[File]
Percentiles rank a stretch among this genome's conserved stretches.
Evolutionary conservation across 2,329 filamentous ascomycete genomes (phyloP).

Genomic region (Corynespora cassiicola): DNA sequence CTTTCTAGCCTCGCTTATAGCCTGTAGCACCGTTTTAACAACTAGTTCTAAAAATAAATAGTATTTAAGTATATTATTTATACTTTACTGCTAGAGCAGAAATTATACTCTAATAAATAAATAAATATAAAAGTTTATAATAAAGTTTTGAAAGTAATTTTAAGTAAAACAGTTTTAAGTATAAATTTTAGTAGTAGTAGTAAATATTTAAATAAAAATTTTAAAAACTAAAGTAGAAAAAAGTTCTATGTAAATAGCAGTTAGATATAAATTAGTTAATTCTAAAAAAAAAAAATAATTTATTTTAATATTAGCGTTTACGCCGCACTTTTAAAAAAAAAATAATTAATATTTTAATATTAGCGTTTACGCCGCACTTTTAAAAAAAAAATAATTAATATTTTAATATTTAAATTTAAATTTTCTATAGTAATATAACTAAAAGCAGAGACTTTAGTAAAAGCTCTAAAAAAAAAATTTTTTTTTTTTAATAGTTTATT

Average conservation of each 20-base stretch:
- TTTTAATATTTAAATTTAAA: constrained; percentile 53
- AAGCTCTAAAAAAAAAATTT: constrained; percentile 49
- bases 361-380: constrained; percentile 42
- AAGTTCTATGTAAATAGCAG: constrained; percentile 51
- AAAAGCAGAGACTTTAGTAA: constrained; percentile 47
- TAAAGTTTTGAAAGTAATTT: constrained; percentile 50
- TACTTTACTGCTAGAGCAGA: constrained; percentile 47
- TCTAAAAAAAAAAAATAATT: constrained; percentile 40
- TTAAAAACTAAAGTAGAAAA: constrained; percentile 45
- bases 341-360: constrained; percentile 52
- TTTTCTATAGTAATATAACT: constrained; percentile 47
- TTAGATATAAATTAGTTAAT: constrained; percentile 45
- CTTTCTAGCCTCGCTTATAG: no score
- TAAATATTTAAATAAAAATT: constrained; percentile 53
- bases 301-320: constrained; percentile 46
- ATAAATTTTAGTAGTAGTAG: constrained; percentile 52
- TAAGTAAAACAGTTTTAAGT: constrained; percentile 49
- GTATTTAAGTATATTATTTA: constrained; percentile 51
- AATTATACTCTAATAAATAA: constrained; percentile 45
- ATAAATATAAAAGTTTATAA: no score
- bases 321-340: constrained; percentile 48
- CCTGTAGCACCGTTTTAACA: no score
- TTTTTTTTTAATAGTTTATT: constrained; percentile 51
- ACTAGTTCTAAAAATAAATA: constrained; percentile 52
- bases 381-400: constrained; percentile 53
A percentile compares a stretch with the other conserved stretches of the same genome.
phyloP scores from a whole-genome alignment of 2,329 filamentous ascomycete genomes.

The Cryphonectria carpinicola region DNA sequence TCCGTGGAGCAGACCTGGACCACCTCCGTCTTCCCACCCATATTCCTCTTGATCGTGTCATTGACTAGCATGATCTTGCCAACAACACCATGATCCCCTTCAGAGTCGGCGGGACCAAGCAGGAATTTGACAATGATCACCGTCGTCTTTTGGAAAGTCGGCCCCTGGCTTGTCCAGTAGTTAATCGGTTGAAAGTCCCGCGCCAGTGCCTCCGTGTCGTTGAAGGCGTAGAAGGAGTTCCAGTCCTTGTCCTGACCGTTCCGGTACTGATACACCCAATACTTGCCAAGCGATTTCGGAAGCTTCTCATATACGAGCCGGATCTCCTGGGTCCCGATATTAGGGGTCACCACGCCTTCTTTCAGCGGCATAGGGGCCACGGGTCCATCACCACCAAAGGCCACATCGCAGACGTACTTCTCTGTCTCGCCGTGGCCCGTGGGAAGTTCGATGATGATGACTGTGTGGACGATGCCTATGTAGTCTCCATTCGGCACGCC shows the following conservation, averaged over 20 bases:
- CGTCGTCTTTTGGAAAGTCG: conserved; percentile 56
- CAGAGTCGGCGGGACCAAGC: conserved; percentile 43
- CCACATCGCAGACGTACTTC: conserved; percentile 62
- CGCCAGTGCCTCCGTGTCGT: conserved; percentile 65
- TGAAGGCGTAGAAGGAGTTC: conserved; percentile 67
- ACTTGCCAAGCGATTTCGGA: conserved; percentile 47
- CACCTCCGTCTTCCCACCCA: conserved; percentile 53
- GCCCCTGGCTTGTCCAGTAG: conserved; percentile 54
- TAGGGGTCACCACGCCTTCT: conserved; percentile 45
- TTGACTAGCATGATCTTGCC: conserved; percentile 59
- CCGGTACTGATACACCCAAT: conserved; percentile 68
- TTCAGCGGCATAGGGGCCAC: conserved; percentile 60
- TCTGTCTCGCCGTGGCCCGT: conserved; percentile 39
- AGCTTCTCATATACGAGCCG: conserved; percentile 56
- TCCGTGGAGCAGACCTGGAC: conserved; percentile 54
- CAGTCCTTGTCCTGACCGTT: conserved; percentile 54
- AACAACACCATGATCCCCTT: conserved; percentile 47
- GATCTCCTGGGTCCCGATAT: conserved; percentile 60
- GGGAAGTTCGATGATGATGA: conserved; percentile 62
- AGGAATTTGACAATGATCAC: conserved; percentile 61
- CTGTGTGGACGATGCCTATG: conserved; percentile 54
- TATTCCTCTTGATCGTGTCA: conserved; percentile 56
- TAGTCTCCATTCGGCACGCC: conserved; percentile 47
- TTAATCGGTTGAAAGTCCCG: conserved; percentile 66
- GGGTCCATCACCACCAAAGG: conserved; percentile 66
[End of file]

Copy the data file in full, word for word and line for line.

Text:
Percentiles rank a stretch among this genome's conserved stretches.
Evolutionary conservation across 2,329 filamentous ascomycete genomes (phyloP).

Genomic region (Corynespora cassiicola): DNA sequence CTTTCTAGCCTCGCTTATAGCCTGTAGCACCGTTTTAACAACTAGTTCTAAAAATAAATAGTATTTAAGTATATTATTTATACTTTACTGCTAGAGCAGAAATTATACTCTAATAAATAAATAAATATAAAAGTTTATAATAAAGTTTTGAAAGTAATTTTAAGTAAAACAGTTTTAAGTATAAATTTTAGTAGTAGTAGTAAATATTTAAATAAAAATTTTAAAAACTAAAGTAGAAAAAAGTTCTATGTAAATAGCAGTTAGATATAAATTAGTTAATTCTAAAAAAAAAAAATAATTTATTTTAATATTAGCGTTTACGCCGCACTTTTAAAAAAAAAATAATTAATATTTTAATATTAGCGTTTACGCCGCACTTTTAAAAAAAAAATAATTAATATTTTAATATTTAAATTTAAATTTTCTATAGTAATATAACTAAAAGCAGAGACTTTAGTAAAAGCTCTAAAAAAAAAATTTTTTTTTTTTAATAGTTTATT

Average conservation of each 20-base stretch:
- TTTTAATATTTAAATTTAAA: constrained; percentile 53
- AAGCTCTAAAAAAAAAATTT: constrained; percentile 49
- bases 361-380: constrained; percentile 42
- AAGTTCTATGTAAATAGCAG: constrained; percentile 51
- AAAAGCAGAGACTTTAGTAA: constrained; percentile 47
- TAAAGTTTTGAAAGTAATTT: constrained; percentile 50
- TACTTTACTGCTAGAGCAGA: constrained; percentile 47
- TCTAAAAAAAAAAAATAATT: constrained; percentile 40
- TTAAAAACTAAAGTAGAAAA: constrained; percentile 45
- bases 341-360: constrained; percentile 52
- TTTTCTATAGTAATATAACT: constrained; percentile 47
- TTAGATATAAATTAGTTAAT: constrained; percentile 45
- CTTTCTAGCCTCGCTTATAG: no score
- TAAATATTTAAATAAAAATT: constrained; percentile 53
- bases 301-320: constrained; percentile 46
- ATAAATTTTAGTAGTAGTAG: constrained; percentile 52
- TAAGTAAAACAGTTTTAAGT: constrained; percentile 49
- GTATTTAAGTATATTATTTA: constrained; percentile 51
- AATTATACTCTAATAAATAA: constrained; percentile 45
- ATAAATATAAAAGTTTATAA: no score
- bases 321-340: constrained; percentile 48
- CCTGTAGCACCGTTTTAACA: no score
- TTTTTTTTTAATAGTTTATT: constrained; percentile 51
- ACTAGTTCTAAAAATAAATA: constrained; percentile 52
- bases 381-400: constrained; percentile 53
A percentile compares a stretch with the other conserved stretches of the same genome.
phyloP scores from a whole-genome alignment of 2,329 filamentous ascomycete genomes.

The Cryphonectria carpinicola region DNA sequence TCCGTGGAGCAGACCTGGACCACCTCCGTCTTCCCACCCATATTCCTCTTGATCGTGTCATTGACTAGCATGATCTTGCCAACAACACCATGATCCCCTTCAGAGTCGGCGGGACCAAGCAGGAATTTGACAATGATCACCGTCGTCTTTTGGAAAGTCGGCCCCTGGCTTGTCCAGTAGTTAATCGGTTGAAAGTCCCGCGCCAGTGCCTCCGTGTCGTTGAAGGCGTAGAAGGAGTTCCAGTCCTTGTCCTGACCGTTCCGGTACTGATACACCCAATACTTGCCAAGCGATTTCGGAAGCTTCTCATATACGAGCCGGATCTCCTGGGTCCCGATATTAGGGGTCACCACGCCTTCTTTCAGCGGCATAGGGGCCACGGGTCCATCACCACCAAAGGCCACATCGCAGACGTACTTCTCTGTCTCGCCGTGGCCCGTGGGAAGTTCGATGATGATGACTGTGTGGACGATGCCTATGTAGTCTCCATTCGGCACGCC shows the following conservation, averaged over 20 bases:
- CGTCGTCTTTTGGAAAGTCG: conserved; percentile 56
- CAGAGTCGGCGGGACCAAGC: conserved; percentile 43
- CCACATCGCAGACGTACTTC: conserved; percentile 62
- CGCCAGTGCCTCCGTGTCGT: conserved; percentile 65
- TGAAGGCGTAGAAGGAGTTC: conserved; percentile 67
- ACTTGCCAAGCGATTTCGGA: conserved; percentile 47
- CACCTCCGTCTTCCCACCCA: conserved; percentile 53
- GCCCCTGGCTTGTCCAGTAG: conserved; percentile 54
- TAGGGGTCACCACGCCTTCT: conserved; percentile 45
- TTGACTAGCATGATCTTGCC: conserved; percentile 59
- CCGGTACTGATACACCCAAT: conserved; percentile 68
- TTCAGCGGCATAGGGGCCAC: conserved; percentile 60
- TCTGTCTCGCCGTGGCCCGT: conserved; percentile 39
- AGCTTCTCATATACGAGCCG: conserved; percentile 56
- TCCGTGGAGCAGACCTGGAC: conserved; percentile 54
- CAGTCCTTGTCCTGACCGTT: conserved; percentile 54
- AACAACACCATGATCCCCTT: conserved; percentile 47
- GATCTCCTGGGTCCCGATAT: conserved; percentile 60
- GGGAAGTTCGATGATGATGA: conserved; percentile 62
- AGGAATTTGACAATGATCAC: conserved; percentile 61
- CTGTGTGGACGATGCCTATG: conserved; percentile 54
- TATTCCTCTTGATCGTGTCA: conserved; percentile 56
- TAGTCTCCATTCGGCACGCC: conserved; percentile 47
- TTAATCGGTTGAAAGTCCCG: conserved; percentile 66
- GGGTCCATCACCACCAAAGG: conserved; percentile 66